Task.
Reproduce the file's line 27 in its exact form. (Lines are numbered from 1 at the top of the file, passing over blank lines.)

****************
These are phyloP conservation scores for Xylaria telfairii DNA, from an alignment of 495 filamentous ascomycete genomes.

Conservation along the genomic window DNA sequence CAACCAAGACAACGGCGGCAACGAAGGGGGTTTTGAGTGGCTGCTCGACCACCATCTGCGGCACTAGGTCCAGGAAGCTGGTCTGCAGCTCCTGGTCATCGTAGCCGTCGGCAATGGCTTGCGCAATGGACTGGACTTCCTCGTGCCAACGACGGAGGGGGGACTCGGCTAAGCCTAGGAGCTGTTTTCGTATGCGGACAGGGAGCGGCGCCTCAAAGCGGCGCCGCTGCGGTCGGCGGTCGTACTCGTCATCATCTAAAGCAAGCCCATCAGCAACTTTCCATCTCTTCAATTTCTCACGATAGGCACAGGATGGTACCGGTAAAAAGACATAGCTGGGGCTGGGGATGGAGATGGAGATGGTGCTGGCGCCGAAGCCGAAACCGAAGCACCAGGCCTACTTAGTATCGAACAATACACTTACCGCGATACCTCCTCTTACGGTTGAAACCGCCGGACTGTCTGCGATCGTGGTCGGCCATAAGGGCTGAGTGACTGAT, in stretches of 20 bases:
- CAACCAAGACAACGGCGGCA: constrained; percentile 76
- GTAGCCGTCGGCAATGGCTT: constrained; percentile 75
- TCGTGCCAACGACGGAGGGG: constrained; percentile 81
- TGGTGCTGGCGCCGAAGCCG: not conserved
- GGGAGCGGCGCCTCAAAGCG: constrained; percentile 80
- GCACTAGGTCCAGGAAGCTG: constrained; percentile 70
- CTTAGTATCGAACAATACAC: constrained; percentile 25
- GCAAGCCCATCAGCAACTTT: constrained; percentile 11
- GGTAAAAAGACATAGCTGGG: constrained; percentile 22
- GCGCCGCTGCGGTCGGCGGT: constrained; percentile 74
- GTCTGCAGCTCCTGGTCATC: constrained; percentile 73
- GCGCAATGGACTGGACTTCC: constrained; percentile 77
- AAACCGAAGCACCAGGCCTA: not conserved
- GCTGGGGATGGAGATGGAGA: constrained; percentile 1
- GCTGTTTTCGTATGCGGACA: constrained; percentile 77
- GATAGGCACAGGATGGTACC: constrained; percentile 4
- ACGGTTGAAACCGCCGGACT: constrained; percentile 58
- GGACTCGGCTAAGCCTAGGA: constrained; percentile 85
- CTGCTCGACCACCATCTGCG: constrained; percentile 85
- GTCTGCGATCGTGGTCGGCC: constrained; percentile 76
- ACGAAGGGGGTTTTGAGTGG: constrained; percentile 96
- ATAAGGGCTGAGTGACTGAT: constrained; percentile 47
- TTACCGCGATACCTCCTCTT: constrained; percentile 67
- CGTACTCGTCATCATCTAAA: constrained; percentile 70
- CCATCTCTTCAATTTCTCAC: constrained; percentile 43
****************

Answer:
- CCATCTCTTCAATTTCTCAC: constrained; percentile 43